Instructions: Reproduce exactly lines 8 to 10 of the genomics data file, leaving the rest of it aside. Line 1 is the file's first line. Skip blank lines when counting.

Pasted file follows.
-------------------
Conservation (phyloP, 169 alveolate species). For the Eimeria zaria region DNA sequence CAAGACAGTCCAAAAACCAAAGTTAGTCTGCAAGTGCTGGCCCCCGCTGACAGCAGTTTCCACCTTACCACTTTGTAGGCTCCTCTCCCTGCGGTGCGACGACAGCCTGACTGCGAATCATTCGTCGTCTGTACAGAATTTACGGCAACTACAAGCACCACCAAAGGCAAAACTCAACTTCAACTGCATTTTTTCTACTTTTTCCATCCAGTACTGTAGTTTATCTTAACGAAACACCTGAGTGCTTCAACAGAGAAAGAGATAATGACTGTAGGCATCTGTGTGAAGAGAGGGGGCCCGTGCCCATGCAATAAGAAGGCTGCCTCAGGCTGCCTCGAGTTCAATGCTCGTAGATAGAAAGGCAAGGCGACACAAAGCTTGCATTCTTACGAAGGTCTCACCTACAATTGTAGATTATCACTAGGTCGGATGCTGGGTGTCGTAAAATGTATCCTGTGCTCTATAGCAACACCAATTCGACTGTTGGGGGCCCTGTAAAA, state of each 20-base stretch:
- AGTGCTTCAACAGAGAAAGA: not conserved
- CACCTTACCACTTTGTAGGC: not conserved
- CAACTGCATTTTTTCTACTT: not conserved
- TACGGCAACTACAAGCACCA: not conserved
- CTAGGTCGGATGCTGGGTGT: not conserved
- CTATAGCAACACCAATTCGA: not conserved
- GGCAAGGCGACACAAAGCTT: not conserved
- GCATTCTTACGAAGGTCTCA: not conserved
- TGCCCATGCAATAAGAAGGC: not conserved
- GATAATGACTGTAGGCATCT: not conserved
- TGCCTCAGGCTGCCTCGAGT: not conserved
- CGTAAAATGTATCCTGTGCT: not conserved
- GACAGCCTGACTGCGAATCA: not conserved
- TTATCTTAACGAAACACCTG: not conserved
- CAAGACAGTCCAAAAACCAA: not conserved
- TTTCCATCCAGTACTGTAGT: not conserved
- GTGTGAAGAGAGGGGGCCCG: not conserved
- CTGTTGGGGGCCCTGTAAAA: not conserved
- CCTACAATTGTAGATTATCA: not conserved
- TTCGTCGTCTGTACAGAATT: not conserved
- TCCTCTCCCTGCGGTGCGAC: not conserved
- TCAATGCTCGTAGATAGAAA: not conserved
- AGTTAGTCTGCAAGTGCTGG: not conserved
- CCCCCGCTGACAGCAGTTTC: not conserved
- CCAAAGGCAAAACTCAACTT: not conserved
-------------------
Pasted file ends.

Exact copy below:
- GGCAAGGCGACACAAAGCTT: not conserved
- GCATTCTTACGAAGGTCTCA: not conserved
- TGCCCATGCAATAAGAAGGC: not conserved